If you haven’t been able to tell, the point guard position is stacked in college basketball this season, which has led to much more entertaining basketball
Point guards are crucial to a team’s success in March, and the additions of a quartet of future NBA stars have made this one of the best years of college basketball in recent memory. Freshmen guards Lonzo Ball, De’Aaron Fox, Markelle Fultz and Dennis Smith Jr. are all potential top-10 picks, and have opened eyes of NBA scouts and college basketball fans alike.
Starting off, Lonzo Ball has been the key cog in the revitalization of the UCLA Bruins basketball program. The Chino Hills product has the Bruins at 18-1 and number three in the most recent polls. The high-paced offense run by Steve Alford has played to Ball’s strengths perfectly.
Ball is best in the open court, using his vision to find other scorers like Bryce Alford, Isaac Hamilton, Aaron Holiday and TJ Leaf. His passing is his best asset, dishing out eight assists per game, good for second in the country behind Mo Watson Jr. (who just blew out his knee, strong tear).
At 6’6″, people would expect Ball to be a good rebounding guard, and they would be right. Ball corrals five misses a game, and is a threat to go coast-to-coast or deliver a beautiful outlet pass to a teammate leaking out after a shot attempt.
As for his scoring, Ball has always been known for his ability to get to the rim and finish through and above a defense, and he’s carried that trait over to the college level. However, questions remained about his outside shooting ability. After a scorching hot start to the season, people still questioned his outside shot because of a truly funky release, but those questions have been quieted, as Ball has continued to knock down threes. He’s even shown off a step back three now and again and has looked comfortable in both catch-and-shoot and spot-up attempts. It would be nice to see Ball work on his mid-range game, which is one of the few parts of his game that lacks behind.
On the defensive end, Ball has shown solid anticipation and quick hands to the tune of 1.8 steals per game. In six conference games, Ball has seen both an uptick in scoring and steals per game.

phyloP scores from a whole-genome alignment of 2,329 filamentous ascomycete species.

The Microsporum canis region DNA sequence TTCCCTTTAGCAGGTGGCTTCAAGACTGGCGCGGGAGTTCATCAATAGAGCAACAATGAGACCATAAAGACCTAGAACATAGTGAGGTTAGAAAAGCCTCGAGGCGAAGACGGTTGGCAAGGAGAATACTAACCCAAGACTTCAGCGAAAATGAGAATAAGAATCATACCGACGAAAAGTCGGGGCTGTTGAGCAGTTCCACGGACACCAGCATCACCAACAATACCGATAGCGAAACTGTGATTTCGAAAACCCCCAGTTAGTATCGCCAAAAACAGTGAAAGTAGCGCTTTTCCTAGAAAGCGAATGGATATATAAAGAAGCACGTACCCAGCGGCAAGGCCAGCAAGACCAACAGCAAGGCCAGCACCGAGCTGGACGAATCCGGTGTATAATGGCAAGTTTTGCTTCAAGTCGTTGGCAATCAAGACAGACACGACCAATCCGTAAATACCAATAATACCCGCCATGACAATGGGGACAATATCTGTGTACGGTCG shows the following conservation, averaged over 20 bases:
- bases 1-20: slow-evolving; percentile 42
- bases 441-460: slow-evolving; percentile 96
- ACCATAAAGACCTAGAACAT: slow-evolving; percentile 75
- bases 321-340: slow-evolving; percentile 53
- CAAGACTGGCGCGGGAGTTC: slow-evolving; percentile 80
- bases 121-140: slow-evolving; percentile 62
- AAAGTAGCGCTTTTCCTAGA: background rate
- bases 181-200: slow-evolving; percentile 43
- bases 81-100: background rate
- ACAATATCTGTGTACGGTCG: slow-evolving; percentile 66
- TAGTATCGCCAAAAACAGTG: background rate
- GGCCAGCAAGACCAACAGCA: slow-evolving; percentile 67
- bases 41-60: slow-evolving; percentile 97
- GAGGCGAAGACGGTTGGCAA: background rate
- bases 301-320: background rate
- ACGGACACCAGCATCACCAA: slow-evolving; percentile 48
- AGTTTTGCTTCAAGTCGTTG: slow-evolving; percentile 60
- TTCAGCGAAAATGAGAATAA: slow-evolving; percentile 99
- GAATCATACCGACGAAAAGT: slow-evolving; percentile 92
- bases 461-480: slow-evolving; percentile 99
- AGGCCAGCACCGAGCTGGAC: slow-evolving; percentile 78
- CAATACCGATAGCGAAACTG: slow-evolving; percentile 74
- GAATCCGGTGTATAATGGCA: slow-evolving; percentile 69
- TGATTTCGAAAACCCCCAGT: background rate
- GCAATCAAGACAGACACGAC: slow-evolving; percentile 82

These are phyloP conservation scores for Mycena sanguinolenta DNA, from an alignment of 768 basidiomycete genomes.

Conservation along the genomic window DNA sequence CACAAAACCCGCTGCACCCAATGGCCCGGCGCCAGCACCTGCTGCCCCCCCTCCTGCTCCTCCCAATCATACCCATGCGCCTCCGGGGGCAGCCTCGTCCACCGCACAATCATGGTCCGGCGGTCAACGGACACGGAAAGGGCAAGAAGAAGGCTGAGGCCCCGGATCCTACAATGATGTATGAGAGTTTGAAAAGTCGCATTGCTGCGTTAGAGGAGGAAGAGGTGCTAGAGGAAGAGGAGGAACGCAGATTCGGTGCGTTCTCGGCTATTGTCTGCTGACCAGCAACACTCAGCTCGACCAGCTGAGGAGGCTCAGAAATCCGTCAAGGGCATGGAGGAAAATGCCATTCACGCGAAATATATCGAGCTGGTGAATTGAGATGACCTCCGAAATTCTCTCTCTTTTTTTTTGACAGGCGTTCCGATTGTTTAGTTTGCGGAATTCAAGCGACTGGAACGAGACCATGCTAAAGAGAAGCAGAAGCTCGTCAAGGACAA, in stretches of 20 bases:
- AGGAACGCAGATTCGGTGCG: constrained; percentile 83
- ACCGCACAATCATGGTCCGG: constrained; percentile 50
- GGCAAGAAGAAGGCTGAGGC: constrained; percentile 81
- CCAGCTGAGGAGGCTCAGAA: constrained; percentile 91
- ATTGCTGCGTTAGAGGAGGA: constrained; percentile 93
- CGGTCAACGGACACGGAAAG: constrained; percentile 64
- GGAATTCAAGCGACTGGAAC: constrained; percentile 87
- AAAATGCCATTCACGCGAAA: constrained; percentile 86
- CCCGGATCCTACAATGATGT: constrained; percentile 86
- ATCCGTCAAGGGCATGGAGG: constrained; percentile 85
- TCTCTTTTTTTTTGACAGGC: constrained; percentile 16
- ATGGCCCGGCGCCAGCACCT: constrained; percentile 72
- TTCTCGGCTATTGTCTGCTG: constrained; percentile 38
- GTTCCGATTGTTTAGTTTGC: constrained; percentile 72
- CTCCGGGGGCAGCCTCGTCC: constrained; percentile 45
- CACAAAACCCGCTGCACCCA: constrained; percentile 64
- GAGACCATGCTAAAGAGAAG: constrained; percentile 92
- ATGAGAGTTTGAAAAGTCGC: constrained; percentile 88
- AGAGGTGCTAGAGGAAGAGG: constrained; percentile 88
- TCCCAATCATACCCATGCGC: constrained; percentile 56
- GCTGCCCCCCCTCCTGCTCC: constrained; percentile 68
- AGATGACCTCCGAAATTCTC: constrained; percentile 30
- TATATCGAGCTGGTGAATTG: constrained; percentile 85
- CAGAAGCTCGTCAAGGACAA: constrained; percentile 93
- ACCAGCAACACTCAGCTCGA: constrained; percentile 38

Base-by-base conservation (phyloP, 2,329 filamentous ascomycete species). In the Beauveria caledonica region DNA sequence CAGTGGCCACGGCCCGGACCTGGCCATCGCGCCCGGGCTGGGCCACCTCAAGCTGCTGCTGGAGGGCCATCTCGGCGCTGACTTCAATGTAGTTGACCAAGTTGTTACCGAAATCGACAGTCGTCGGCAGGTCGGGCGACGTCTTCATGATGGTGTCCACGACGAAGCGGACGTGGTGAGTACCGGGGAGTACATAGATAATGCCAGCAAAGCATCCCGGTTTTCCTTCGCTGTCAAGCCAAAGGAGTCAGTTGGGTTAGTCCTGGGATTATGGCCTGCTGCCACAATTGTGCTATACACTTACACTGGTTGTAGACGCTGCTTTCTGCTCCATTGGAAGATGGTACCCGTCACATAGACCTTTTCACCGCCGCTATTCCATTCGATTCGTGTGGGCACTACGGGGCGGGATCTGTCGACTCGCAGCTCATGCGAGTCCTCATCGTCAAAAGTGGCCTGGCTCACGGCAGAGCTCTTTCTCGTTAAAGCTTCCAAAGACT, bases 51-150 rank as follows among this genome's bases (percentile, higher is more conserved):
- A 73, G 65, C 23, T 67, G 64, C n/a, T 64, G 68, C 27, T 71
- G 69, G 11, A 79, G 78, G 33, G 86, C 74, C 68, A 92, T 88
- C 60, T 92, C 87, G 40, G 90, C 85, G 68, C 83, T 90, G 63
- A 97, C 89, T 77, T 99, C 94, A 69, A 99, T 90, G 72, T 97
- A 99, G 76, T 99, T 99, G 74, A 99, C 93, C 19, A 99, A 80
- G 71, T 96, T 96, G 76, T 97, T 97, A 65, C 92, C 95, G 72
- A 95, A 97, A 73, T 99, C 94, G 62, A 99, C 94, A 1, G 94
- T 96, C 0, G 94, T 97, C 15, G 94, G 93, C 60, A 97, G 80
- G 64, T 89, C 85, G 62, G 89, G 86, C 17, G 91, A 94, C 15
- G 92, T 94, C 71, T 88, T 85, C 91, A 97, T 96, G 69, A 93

Ball has established himself as a top 10 pick in this summer’s draft, and plenty of teams in the top 10 could be looking for a point guard of the future. Ball’s numbers to this point in the year draw comparison to another former guard of the PAC-12, Jason Kidd. In his two years at Cal, Kidd averaged 14.9 points per game, 5.9 rebounds per game, 8.4 assists per game and 3.5 steals per game. Ball is currently averaging 14.6 ppg, 5.5 rpg, 8 apg and 1.8 spg. Scarily similar.
Across the country that is the United States, De’Aaron Fox is the lead point guard to the most exciting player in the country, Malik Monk (more on him in the future). Fox is just another in a long line of elite John Calipari produced point guards. Fox has his fellow Wildcats as the early runaway favorite to win the SEC with a record of 15-2 and a number five ranking in the country.
The first thing people notice when watching Fox is his blinding speed with the ball in his hands. The second thing people notice when watching Fox is his inability to shoot.
As for the first point, Fox, like Ball, is best in transition. Fox also displays great vision and finishing ability at the basket, but does struggle with finishing through contact at just 185ish pounds. Fox changes speeds well, which keeps defenders off balance even when they know he can’t shoot. If he gets a step on his defender, it’s game over, and he’s gone in a burst to the basket for an easy layup or dunk. When on the drive, Fox is a savvy finisher, and has shown off a floater and euro-step. When Fox does get fouled, he only converts at a 71% clip.
As for the jump shot, it actually doesn’t look bad, it just doesn’t go in. There isn’t a major overhaul needed in terms of form, but more reps could work wonders for Fox. On the year, he’s shooting an absolutely brutal 14% from three-point range, which makes Shaun Livingston look like a sharpshooter. His lack of shooting touch, in both off the dribble and catch-and-shoot opportunities are killing his draft stock.
On defense, Fox quickness allows him to stay in front of his man and dodge screens. His quickness translates to his hands, where he’s a threat to reach in and pickpocket an opposing ball handler, leading to a solid 1.7 steals per game.
Fox and Ball actually faced off at Rupp Arena in early December, and while UCLA got the win to stay undefeated, Fox outplayed Ball for much of the game, finishing with 20 points and eight assists. Ball finished with 14 points, six rebounds and seven assists, but also had six turnovers that kept Kentucky in the game and only shot 5/12 from the field and 2/8 from three.
Fox is a likely lottery pick, but his inability to shoot, finish with his off (right) hand and his lack of strength will keep him out of the top ten. Fox has drawn John Wall comparisons, but could wind up being more like Rajon Rondo, which is still great company. Teams like the New York Knicks and Sacramento Kings could take a long look at Fox come draft night.
Not too far away, in North Carolina, Dennis Smith Jr. is silencing doubts; not over his game, but over his surgically repaired knee that caused him to miss much of his senior year of high school. It doesn’t seem to appear as though Smith lost any explosiveness at all. And, if at all possible, it looks like he even gained some power.